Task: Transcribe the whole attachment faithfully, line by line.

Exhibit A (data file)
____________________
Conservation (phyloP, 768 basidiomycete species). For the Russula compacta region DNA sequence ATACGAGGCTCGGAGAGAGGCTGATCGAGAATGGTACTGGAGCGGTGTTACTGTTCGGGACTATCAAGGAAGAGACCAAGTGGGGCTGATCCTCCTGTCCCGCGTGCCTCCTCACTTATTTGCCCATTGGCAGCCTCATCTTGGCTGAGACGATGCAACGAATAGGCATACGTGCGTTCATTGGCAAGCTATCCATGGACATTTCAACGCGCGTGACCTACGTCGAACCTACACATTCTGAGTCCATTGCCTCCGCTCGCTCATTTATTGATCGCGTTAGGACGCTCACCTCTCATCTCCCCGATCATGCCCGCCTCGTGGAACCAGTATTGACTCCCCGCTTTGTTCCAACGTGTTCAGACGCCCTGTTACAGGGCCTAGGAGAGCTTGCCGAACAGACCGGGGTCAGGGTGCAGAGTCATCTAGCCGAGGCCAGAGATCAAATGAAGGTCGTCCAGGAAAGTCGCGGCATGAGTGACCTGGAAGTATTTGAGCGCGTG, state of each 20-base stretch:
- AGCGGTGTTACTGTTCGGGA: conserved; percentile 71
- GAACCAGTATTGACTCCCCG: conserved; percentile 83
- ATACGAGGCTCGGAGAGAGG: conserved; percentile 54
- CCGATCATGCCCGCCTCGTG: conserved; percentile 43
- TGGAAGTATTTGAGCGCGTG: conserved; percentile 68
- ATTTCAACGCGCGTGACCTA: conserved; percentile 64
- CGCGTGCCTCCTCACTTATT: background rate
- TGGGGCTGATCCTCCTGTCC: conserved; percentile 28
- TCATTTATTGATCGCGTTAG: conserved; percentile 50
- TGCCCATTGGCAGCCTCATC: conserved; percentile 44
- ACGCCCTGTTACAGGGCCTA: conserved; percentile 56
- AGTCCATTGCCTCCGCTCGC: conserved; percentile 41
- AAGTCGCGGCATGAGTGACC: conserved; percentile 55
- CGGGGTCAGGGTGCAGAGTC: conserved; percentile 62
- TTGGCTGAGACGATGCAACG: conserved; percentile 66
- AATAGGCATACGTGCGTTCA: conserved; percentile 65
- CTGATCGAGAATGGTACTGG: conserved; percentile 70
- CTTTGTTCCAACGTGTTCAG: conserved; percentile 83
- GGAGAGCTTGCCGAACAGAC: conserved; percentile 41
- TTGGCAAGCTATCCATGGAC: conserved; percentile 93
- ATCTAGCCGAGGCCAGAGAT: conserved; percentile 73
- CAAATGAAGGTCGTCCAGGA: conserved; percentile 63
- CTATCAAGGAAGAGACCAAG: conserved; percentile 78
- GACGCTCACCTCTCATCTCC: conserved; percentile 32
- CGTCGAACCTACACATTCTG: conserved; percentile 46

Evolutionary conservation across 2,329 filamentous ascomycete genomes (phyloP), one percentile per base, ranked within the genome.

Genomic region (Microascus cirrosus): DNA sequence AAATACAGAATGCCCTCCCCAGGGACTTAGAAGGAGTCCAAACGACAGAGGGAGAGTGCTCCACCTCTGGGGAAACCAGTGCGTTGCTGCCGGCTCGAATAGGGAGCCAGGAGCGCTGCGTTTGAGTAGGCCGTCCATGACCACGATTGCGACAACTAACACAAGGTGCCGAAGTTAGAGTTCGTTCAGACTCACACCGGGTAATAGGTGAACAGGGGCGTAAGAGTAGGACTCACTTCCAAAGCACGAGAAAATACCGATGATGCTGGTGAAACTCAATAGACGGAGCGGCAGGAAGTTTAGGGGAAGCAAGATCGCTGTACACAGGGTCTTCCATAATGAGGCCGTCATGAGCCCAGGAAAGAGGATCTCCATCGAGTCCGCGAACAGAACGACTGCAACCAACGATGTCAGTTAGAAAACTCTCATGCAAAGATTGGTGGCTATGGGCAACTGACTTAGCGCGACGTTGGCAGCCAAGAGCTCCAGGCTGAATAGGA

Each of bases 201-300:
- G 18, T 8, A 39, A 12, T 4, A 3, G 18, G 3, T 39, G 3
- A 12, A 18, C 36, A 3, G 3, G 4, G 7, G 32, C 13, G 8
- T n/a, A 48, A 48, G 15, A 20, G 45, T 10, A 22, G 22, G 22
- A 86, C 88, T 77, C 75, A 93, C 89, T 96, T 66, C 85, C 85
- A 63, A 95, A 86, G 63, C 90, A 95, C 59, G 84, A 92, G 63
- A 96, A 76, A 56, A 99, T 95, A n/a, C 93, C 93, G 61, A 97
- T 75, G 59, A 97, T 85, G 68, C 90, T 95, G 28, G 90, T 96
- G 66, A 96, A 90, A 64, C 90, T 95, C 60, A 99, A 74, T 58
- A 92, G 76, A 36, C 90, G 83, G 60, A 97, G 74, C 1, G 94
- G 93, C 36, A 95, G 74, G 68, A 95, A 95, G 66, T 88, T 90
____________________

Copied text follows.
Conservation (phyloP, 768 basidiomycete species). For the Russula compacta region DNA sequence ATACGAGGCTCGGAGAGAGGCTGATCGAGAATGGTACTGGAGCGGTGTTACTGTTCGGGACTATCAAGGAAGAGACCAAGTGGGGCTGATCCTCCTGTCCCGCGTGCCTCCTCACTTATTTGCCCATTGGCAGCCTCATCTTGGCTGAGACGATGCAACGAATAGGCATACGTGCGTTCATTGGCAAGCTATCCATGGACATTTCAACGCGCGTGACCTACGTCGAACCTACACATTCTGAGTCCATTGCCTCCGCTCGCTCATTTATTGATCGCGTTAGGACGCTCACCTCTCATCTCCCCGATCATGCCCGCCTCGTGGAACCAGTATTGACTCCCCGCTTTGTTCCAACGTGTTCAGACGCCCTGTTACAGGGCCTAGGAGAGCTTGCCGAACAGACCGGGGTCAGGGTGCAGAGTCATCTAGCCGAGGCCAGAGATCAAATGAAGGTCGTCCAGGAAAGTCGCGGCATGAGTGACCTGGAAGTATTTGAGCGCGTG, state of each 20-base stretch:
- AGCGGTGTTACTGTTCGGGA: conserved; percentile 71
- GAACCAGTATTGACTCCCCG: conserved; percentile 83
- ATACGAGGCTCGGAGAGAGG: conserved; percentile 54
- CCGATCATGCCCGCCTCGTG: conserved; percentile 43
- TGGAAGTATTTGAGCGCGTG: conserved; percentile 68
- ATTTCAACGCGCGTGACCTA: conserved; percentile 64
- CGCGTGCCTCCTCACTTATT: background rate
- TGGGGCTGATCCTCCTGTCC: conserved; percentile 28
- TCATTTATTGATCGCGTTAG: conserved; percentile 50
- TGCCCATTGGCAGCCTCATC: conserved; percentile 44
- ACGCCCTGTTACAGGGCCTA: conserved; percentile 56
- AGTCCATTGCCTCCGCTCGC: conserved; percentile 41
- AAGTCGCGGCATGAGTGACC: conserved; percentile 55
- CGGGGTCAGGGTGCAGAGTC: conserved; percentile 62
- TTGGCTGAGACGATGCAACG: conserved; percentile 66
- AATAGGCATACGTGCGTTCA: conserved; percentile 65
- CTGATCGAGAATGGTACTGG: conserved; percentile 70
- CTTTGTTCCAACGTGTTCAG: conserved; percentile 83
- GGAGAGCTTGCCGAACAGAC: conserved; percentile 41
- TTGGCAAGCTATCCATGGAC: conserved; percentile 93
- ATCTAGCCGAGGCCAGAGAT: conserved; percentile 73
- CAAATGAAGGTCGTCCAGGA: conserved; percentile 63
- CTATCAAGGAAGAGACCAAG: conserved; percentile 78
- GACGCTCACCTCTCATCTCC: conserved; percentile 32
- CGTCGAACCTACACATTCTG: conserved; percentile 46

Evolutionary conservation across 2,329 filamentous ascomycete genomes (phyloP), one percentile per base, ranked within the genome.

Genomic region (Microascus cirrosus): DNA sequence AAATACAGAATGCCCTCCCCAGGGACTTAGAAGGAGTCCAAACGACAGAGGGAGAGTGCTCCACCTCTGGGGAAACCAGTGCGTTGCTGCCGGCTCGAATAGGGAGCCAGGAGCGCTGCGTTTGAGTAGGCCGTCCATGACCACGATTGCGACAACTAACACAAGGTGCCGAAGTTAGAGTTCGTTCAGACTCACACCGGGTAATAGGTGAACAGGGGCGTAAGAGTAGGACTCACTTCCAAAGCACGAGAAAATACCGATGATGCTGGTGAAACTCAATAGACGGAGCGGCAGGAAGTTTAGGGGAAGCAAGATCGCTGTACACAGGGTCTTCCATAATGAGGCCGTCATGAGCCCAGGAAAGAGGATCTCCATCGAGTCCGCGAACAGAACGACTGCAACCAACGATGTCAGTTAGAAAACTCTCATGCAAAGATTGGTGGCTATGGGCAACTGACTTAGCGCGACGTTGGCAGCCAAGAGCTCCAGGCTGAATAGGA

Each of bases 201-300:
- G 18, T 8, A 39, A 12, T 4, A 3, G 18, G 3, T 39, G 3
- A 12, A 18, C 36, A 3, G 3, G 4, G 7, G 32, C 13, G 8
- T n/a, A 48, A 48, G 15, A 20, G 45, T 10, A 22, G 22, G 22
- A 86, C 88, T 77, C 75, A 93, C 89, T 96, T 66, C 85, C 85
- A 63, A 95, A 86, G 63, C 90, A 95, C 59, G 84, A 92, G 63
- A 96, A 76, A 56, A 99, T 95, A n/a, C 93, C 93, G 61, A 97
- T 75, G 59, A 97, T 85, G 68, C 90, T 95, G 28, G 90, T 96
- G 66, A 96, A 90, A 64, C 90, T 95, C 60, A 99, A 74, T 58
- A 92, G 76, A 36, C 90, G 83, G 60, A 97, G 74, C 1, G 94
- G 93, C 36, A 95, G 74, G 68, A 95, A 95, G 66, T 88, T 90